A special menu with a full bar, champagne toast at midnight, belly dancers and a DJ. 6 p.m. Free. Andy’s Mediterranean, 906 Nassau St., Walnut Hills, andyskabob.com

New Year’s Eve at BrewRiver GastroPub
Chef Michael Shields crafts a three-course meal. Drop an additional $20 and get a bottle of Casteller sparkling cava. 5 p.m.-1 a.m. $45. BrewRiver GastroPub, 2062 Riverside Drive, East End, brewrivergastropub.com.

New Year’s Eve Dinner at Daveed’s NEXT 
Seatings at 5:30 and 8 p.m. $50 early seating; $75 late seating (includes a sparkling wine reception). Daveed’s NEXT, 8944 Columbia Road, Landen, daveedsnext.com

New Year’s Eve at Jeff Ruby’s Steakhouse 
Enjoy upscale dining and a live performance by the Kelsey Mira Band. Happy hour begins at 4:30 p.m. 9 p.m.-1 a.m. Free. Jeff Ruby’s Steakhouse, 700 Walnut St., Downtown, 513-784-1200, jeffruby.com

New Year’s Eve at La Petite France 
A four-course dinner with entrees choices including filet mignon Oscar and roasted rack of lamb. 5 p.m. $49.95. La Petite France, 3177 Glendale-Milford Road, Evendale, lapetitefrance.biz

New Year’s Eve at The Mercer OTR 
A four-course NYE dinner with a champagne toast. 7 p.m. The Mercer OTR, 1324 Vine St., Over-the-Rhine, facebook.com/themercerotr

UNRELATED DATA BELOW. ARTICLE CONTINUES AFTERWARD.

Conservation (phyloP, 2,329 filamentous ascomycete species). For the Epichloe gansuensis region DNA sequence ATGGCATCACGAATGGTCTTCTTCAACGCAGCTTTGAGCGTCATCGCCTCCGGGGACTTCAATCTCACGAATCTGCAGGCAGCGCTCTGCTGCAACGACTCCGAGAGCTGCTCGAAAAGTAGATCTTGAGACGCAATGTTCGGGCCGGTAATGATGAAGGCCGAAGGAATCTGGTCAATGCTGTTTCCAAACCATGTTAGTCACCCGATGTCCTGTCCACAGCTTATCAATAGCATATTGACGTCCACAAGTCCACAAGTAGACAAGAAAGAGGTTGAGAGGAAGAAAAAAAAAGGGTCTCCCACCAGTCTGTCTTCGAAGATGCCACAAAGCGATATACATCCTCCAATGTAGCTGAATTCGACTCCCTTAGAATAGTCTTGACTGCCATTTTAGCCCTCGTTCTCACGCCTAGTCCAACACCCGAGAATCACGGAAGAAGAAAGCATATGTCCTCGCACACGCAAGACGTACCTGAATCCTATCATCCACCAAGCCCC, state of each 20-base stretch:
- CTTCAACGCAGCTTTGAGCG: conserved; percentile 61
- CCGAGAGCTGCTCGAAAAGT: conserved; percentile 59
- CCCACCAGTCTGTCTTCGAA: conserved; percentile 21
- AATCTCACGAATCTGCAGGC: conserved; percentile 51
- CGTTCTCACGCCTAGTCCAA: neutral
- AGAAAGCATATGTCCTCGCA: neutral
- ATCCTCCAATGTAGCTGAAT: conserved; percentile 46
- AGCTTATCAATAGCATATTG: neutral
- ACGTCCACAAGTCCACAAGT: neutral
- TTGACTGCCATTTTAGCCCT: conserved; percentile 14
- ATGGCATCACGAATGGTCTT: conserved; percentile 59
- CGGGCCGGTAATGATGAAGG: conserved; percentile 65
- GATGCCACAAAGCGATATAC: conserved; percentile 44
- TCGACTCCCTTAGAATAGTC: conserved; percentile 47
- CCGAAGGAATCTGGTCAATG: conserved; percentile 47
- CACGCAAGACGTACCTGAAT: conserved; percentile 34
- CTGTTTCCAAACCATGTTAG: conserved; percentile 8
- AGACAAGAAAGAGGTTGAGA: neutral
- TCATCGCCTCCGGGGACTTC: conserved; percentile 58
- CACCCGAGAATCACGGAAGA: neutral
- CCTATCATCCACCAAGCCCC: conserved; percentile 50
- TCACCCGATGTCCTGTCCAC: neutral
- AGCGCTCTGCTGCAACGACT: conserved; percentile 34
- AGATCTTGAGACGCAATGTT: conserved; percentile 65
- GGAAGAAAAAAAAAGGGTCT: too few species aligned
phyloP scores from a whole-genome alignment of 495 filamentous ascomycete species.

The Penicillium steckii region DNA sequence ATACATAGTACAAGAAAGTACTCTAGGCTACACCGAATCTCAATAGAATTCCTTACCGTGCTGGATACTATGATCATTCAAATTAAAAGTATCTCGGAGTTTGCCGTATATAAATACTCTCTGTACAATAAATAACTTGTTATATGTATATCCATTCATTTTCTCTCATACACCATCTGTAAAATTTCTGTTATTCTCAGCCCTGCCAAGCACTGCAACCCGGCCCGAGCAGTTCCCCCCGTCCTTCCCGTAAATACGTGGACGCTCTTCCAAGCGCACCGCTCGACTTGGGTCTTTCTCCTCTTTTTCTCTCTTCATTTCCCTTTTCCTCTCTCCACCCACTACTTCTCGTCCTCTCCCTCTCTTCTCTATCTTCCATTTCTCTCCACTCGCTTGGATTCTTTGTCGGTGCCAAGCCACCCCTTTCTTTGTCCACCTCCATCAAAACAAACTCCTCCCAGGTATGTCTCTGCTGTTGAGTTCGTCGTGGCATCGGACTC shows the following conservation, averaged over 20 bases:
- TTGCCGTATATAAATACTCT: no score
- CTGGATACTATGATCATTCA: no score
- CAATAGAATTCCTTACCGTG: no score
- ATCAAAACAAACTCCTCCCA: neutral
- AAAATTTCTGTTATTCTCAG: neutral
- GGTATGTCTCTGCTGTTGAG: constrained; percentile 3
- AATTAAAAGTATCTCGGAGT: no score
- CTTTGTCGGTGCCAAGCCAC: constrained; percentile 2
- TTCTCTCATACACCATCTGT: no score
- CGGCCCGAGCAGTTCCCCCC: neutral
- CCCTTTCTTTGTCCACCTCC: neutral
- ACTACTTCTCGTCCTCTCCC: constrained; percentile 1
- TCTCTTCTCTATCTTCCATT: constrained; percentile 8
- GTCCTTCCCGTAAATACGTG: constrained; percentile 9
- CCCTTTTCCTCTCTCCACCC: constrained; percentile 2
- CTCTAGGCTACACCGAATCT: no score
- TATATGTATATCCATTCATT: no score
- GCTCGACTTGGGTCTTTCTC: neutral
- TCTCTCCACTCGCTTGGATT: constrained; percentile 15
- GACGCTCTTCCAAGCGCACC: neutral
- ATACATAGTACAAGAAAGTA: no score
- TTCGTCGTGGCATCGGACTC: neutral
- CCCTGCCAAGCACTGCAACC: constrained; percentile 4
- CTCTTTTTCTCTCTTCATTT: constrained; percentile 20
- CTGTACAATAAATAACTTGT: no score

New Year’s Eve at the Metropole 
Head to the 21c Museum Hotel for chef Jared Bennett’s farm-to-fireplace menu. Dinner served until 7 p.m. At 7:30 p.m., dinner jumps to a $95, four-course prix-fixe menu, which includes a champagne toast. 5:30-11 p.m. $95 prix-fixe menu. Metropole, 609 Walnut St., Downtown, metropoleonwalnut.com

New Year’s Eve at Nectar 
A three-course meal with several choices for entrees, dessert and starters. 5:30-10:30 p.m. $65. Nectar, 1000 Delta Ave., Mount Lookout, dineatnectar.com

New Year’s Eve at Parkers 
Parkers Blue Ash Tavern throws a NYE dinner party, featuring music by Jeff Henry. 9 p.m-1 a.m. Prices vary. Parkers Blue Ash Tavern, 4200 Cooper Road, Blue Ash, parkersblueash.com

New Year’s Eve at Via Vite 
Two separate seatings with chef Cristian Pietoso’s signature Italian buffet. Late seating includes a prosecco toast and cocktail or glass of wine. 6-8 p.m.; 9 p.m.-1 a.m. $50; $99. Via Vite, 520 Vine St., Fountain Square, Downtown, viaviterestaurant.com

PARTIES/EVENTS 
Axis Alley New Year’s Eve 
A DJ, noisemaker, balloon drop, champagne toast, bowling and shoe rental, appetizers and prize packages. 9 p.m. $50. Axis Alley, Newport on the Levee, 1 Levee Way, Newport, Ky., axisalleylevee.com

Cheers to the New Year at Rhinegeist